In addition to bind strength, WHC and CL affect texture. If WHC is reduced and CL is increased in meat products, an undesirable texture is created. Meat is dry and overall palatability is reduced. Gelabert et al. (2003) demonstrated that The water-holding capacity increased with salt inclusion, while cook loss is reduced in meat when salt is added (Huffman et al. 1981)[25,26].
In addition to textural properties, salt is also used as a flavor precursor in meat products and for extending shelf life. The amount of water activity within a meat product impacts microbial growth. Lower water activity extends the shelf life by reducing microbial growth.
2.2.2. Concerns Surrounding Salt Use in the Meat Industry
Although salt has functionality purposes in the meat industry, it can also be detrimental to meat products by accelerating lipid oxidation, which is undesirable in food products and leads to oxidative rancidity. Furthermore, accumulation of lipid peroxides in the diet has been linked with certain human diseases such as atherosclerosis  (Kanazawa and Ashida 1998). Lipid oxidation (LO) is an auto-catalytic reaction involving free radical formation. Lipid oxidation consists of three stages that include initiation, propagation, and termination within the phospholipid bilayer of the muscle tissue. Initiation of the process occurs when a methylene hydrogen atom is removed from the double bond on the unsaturated fatty acid. Free radicals are generated from the unsaturated fatty acids as a result. The fatty acid free radical connects with a molecule of oxygen to create a peroxyradical during propagation  (Damodaran et al. 2008). Hydroperoxides are formed during the primary change of lipid oxidation  (Coxon 1987). Termination of free radical formation occurs when there is a combination of two radicals to form a nonradical species (Damodaran et al. 2008). Secondary products such as aldehydes, ketones, and alcohols result when primary products are broken down with accelerated oxidation. These secondary products are responsible for the production of off favors and off odors. (Ahn et al. 1993b). Meat products containing a higher degree of polyunsaturated fatty acids are more susceptible to lipid oxidation than products containing saturated fatty acids (Dawson and Gartner 1983) because free radical formation increases with the degree of unsaturation. Exposure to oxygen, grinding during processing, and transition metals such as iron and copper enable the primary radicals to form and accelerate oxidation[32,33] (Asgar et al. 1988; Kanner and Rosenthal 1992). Light and increased temperatures can accelerate the process as well, as cooked meat is known to oxidize faster than raw meat  (Rhee et al. 1996).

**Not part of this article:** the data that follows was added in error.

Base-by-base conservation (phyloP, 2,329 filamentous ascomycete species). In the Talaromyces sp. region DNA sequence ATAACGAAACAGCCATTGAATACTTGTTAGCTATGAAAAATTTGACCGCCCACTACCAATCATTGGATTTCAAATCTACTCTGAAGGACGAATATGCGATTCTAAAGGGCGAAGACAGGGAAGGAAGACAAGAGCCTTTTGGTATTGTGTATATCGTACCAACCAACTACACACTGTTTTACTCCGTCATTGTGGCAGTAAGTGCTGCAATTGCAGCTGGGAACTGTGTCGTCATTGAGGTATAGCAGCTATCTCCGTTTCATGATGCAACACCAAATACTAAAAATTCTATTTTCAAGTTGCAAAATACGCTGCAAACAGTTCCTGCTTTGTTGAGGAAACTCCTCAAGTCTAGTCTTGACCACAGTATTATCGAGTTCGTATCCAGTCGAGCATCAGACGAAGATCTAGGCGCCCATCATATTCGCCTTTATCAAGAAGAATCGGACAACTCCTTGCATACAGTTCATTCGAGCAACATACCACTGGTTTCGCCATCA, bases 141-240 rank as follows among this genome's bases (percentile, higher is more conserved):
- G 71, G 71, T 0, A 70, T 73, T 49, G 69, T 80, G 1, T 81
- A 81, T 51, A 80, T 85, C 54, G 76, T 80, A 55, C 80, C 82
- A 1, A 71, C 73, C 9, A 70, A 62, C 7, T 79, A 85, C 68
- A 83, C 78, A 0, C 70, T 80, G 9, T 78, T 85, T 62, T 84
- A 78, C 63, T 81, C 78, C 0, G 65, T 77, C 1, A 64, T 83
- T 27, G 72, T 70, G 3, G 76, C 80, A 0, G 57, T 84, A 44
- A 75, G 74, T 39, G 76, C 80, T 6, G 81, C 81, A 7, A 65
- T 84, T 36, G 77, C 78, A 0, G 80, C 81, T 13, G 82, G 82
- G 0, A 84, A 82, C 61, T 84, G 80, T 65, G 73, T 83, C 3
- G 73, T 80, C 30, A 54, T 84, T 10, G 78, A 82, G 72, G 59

2.2.3. TBARS (Thiobarbituric acid reactive substances) and sensory characteristics
Lipid oxidation is evaluated to assess food quality and is associated with sensory characteristics such as off flavor that are produced from the decomposition of hydroperoxides. There are various assays to measure lipid oxidation. The peroxide value determination method is used to quantify hydroperoxides. Secondary products can be measured by the TBA test [34, 35] (Tarladgis et al. 1960; Witte et al. 1970) or by hexanal values  (Shahidi and Pegg 1994). The TBA Test is the most common method used to measure lipid oxidation and is also referred to as the TBARS (thiobarbituric acid reactive substances) method. This assay measures the pink (red) chromophore that is formed by the reaction of 2-Thiobarbituric Acid (TBA) with secondary products, such as malondialdehyde (MDA), by using spectrophotometry  (Sørensen and Jørgensen 1996). TBARS values are reported as milligrams of malondialdehyde equivalents per killigram of tissue or samples and have been correlated with off flavor scores  (Nolan et al. 1989).
2.2.4. Salt as a pro-oxidant